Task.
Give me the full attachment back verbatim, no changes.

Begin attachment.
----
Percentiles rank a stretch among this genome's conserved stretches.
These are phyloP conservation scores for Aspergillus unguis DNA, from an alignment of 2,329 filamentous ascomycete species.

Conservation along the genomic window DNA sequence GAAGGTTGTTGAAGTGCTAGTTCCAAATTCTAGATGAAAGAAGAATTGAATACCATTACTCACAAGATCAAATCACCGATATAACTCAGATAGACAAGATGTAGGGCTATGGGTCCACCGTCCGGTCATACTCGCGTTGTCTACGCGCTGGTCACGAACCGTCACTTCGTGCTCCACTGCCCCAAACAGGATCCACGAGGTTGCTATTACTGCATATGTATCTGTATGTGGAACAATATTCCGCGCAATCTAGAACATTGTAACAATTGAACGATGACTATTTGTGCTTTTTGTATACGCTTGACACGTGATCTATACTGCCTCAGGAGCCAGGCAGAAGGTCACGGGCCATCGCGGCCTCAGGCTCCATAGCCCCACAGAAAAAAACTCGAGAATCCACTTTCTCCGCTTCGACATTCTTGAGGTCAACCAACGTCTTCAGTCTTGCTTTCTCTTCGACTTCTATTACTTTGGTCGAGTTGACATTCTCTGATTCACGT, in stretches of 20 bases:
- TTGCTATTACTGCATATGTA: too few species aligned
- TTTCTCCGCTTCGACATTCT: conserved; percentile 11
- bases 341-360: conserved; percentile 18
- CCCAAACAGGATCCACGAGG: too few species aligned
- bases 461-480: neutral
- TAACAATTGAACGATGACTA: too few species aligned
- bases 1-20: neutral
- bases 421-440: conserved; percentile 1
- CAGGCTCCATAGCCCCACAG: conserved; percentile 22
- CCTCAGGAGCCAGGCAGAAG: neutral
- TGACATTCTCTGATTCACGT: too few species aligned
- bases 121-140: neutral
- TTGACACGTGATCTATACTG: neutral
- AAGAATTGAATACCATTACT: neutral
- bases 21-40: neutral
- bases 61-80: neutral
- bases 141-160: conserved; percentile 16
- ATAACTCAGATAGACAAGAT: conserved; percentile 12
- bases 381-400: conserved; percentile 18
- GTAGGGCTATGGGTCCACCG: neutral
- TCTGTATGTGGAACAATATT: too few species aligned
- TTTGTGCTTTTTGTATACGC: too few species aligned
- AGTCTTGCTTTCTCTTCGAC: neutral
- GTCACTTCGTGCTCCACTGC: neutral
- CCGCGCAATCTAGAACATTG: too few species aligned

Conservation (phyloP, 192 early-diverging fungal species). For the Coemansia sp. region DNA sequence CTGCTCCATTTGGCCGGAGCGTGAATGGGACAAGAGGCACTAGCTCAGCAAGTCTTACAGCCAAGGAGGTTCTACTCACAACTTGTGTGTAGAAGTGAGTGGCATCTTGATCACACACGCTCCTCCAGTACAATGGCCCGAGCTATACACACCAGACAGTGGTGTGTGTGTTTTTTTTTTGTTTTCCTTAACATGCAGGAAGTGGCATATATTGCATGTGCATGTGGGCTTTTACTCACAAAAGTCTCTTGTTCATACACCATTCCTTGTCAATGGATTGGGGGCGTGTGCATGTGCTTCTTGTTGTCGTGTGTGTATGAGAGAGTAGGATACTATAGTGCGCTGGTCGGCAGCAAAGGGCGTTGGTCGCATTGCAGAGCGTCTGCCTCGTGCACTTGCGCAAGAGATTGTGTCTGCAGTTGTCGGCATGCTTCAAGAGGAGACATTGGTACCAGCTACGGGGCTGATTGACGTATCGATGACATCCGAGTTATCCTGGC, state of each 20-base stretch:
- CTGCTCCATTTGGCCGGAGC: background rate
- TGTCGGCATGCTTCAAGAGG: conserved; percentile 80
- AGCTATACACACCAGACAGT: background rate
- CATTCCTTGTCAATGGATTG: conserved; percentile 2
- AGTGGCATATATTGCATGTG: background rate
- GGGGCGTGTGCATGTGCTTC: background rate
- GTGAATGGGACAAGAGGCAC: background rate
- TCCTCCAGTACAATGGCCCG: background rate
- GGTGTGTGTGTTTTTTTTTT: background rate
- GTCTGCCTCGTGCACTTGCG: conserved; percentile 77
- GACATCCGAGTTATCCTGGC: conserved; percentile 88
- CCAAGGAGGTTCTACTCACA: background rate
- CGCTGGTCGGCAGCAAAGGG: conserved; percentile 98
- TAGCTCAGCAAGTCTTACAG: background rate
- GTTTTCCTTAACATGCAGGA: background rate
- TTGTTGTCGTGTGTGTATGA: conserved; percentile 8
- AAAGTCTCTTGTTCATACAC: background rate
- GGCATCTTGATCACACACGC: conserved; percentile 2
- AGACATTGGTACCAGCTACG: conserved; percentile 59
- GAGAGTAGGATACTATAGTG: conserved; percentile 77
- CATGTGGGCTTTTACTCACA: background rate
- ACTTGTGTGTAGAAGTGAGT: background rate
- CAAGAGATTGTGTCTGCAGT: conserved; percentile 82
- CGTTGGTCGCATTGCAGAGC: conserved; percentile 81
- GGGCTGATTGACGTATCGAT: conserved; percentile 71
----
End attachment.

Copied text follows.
Percentiles rank a stretch among this genome's conserved stretches.
These are phyloP conservation scores for Aspergillus unguis DNA, from an alignment of 2,329 filamentous ascomycete species.

Conservation along the genomic window DNA sequence GAAGGTTGTTGAAGTGCTAGTTCCAAATTCTAGATGAAAGAAGAATTGAATACCATTACTCACAAGATCAAATCACCGATATAACTCAGATAGACAAGATGTAGGGCTATGGGTCCACCGTCCGGTCATACTCGCGTTGTCTACGCGCTGGTCACGAACCGTCACTTCGTGCTCCACTGCCCCAAACAGGATCCACGAGGTTGCTATTACTGCATATGTATCTGTATGTGGAACAATATTCCGCGCAATCTAGAACATTGTAACAATTGAACGATGACTATTTGTGCTTTTTGTATACGCTTGACACGTGATCTATACTGCCTCAGGAGCCAGGCAGAAGGTCACGGGCCATCGCGGCCTCAGGCTCCATAGCCCCACAGAAAAAAACTCGAGAATCCACTTTCTCCGCTTCGACATTCTTGAGGTCAACCAACGTCTTCAGTCTTGCTTTCTCTTCGACTTCTATTACTTTGGTCGAGTTGACATTCTCTGATTCACGT, in stretches of 20 bases:
- TTGCTATTACTGCATATGTA: too few species aligned
- TTTCTCCGCTTCGACATTCT: conserved; percentile 11
- bases 341-360: conserved; percentile 18
- CCCAAACAGGATCCACGAGG: too few species aligned
- bases 461-480: neutral
- TAACAATTGAACGATGACTA: too few species aligned
- bases 1-20: neutral
- bases 421-440: conserved; percentile 1
- CAGGCTCCATAGCCCCACAG: conserved; percentile 22
- CCTCAGGAGCCAGGCAGAAG: neutral
- TGACATTCTCTGATTCACGT: too few species aligned
- bases 121-140: neutral
- TTGACACGTGATCTATACTG: neutral
- AAGAATTGAATACCATTACT: neutral
- bases 21-40: neutral
- bases 61-80: neutral
- bases 141-160: conserved; percentile 16
- ATAACTCAGATAGACAAGAT: conserved; percentile 12
- bases 381-400: conserved; percentile 18
- GTAGGGCTATGGGTCCACCG: neutral
- TCTGTATGTGGAACAATATT: too few species aligned
- TTTGTGCTTTTTGTATACGC: too few species aligned
- AGTCTTGCTTTCTCTTCGAC: neutral
- GTCACTTCGTGCTCCACTGC: neutral
- CCGCGCAATCTAGAACATTG: too few species aligned

Conservation (phyloP, 192 early-diverging fungal species). For the Coemansia sp. region DNA sequence CTGCTCCATTTGGCCGGAGCGTGAATGGGACAAGAGGCACTAGCTCAGCAAGTCTTACAGCCAAGGAGGTTCTACTCACAACTTGTGTGTAGAAGTGAGTGGCATCTTGATCACACACGCTCCTCCAGTACAATGGCCCGAGCTATACACACCAGACAGTGGTGTGTGTGTTTTTTTTTTGTTTTCCTTAACATGCAGGAAGTGGCATATATTGCATGTGCATGTGGGCTTTTACTCACAAAAGTCTCTTGTTCATACACCATTCCTTGTCAATGGATTGGGGGCGTGTGCATGTGCTTCTTGTTGTCGTGTGTGTATGAGAGAGTAGGATACTATAGTGCGCTGGTCGGCAGCAAAGGGCGTTGGTCGCATTGCAGAGCGTCTGCCTCGTGCACTTGCGCAAGAGATTGTGTCTGCAGTTGTCGGCATGCTTCAAGAGGAGACATTGGTACCAGCTACGGGGCTGATTGACGTATCGATGACATCCGAGTTATCCTGGC, state of each 20-base stretch:
- CTGCTCCATTTGGCCGGAGC: background rate
- TGTCGGCATGCTTCAAGAGG: conserved; percentile 80
- AGCTATACACACCAGACAGT: background rate
- CATTCCTTGTCAATGGATTG: conserved; percentile 2
- AGTGGCATATATTGCATGTG: background rate
- GGGGCGTGTGCATGTGCTTC: background rate
- GTGAATGGGACAAGAGGCAC: background rate
- TCCTCCAGTACAATGGCCCG: background rate
- GGTGTGTGTGTTTTTTTTTT: background rate
- GTCTGCCTCGTGCACTTGCG: conserved; percentile 77
- GACATCCGAGTTATCCTGGC: conserved; percentile 88
- CCAAGGAGGTTCTACTCACA: background rate
- CGCTGGTCGGCAGCAAAGGG: conserved; percentile 98
- TAGCTCAGCAAGTCTTACAG: background rate
- GTTTTCCTTAACATGCAGGA: background rate
- TTGTTGTCGTGTGTGTATGA: conserved; percentile 8
- AAAGTCTCTTGTTCATACAC: background rate
- GGCATCTTGATCACACACGC: conserved; percentile 2
- AGACATTGGTACCAGCTACG: conserved; percentile 59
- GAGAGTAGGATACTATAGTG: conserved; percentile 77
- CATGTGGGCTTTTACTCACA: background rate
- ACTTGTGTGTAGAAGTGAGT: background rate
- CAAGAGATTGTGTCTGCAGT: conserved; percentile 82
- CGTTGGTCGCATTGCAGAGC: conserved; percentile 81
- GGGCTGATTGACGTATCGAT: conserved; percentile 71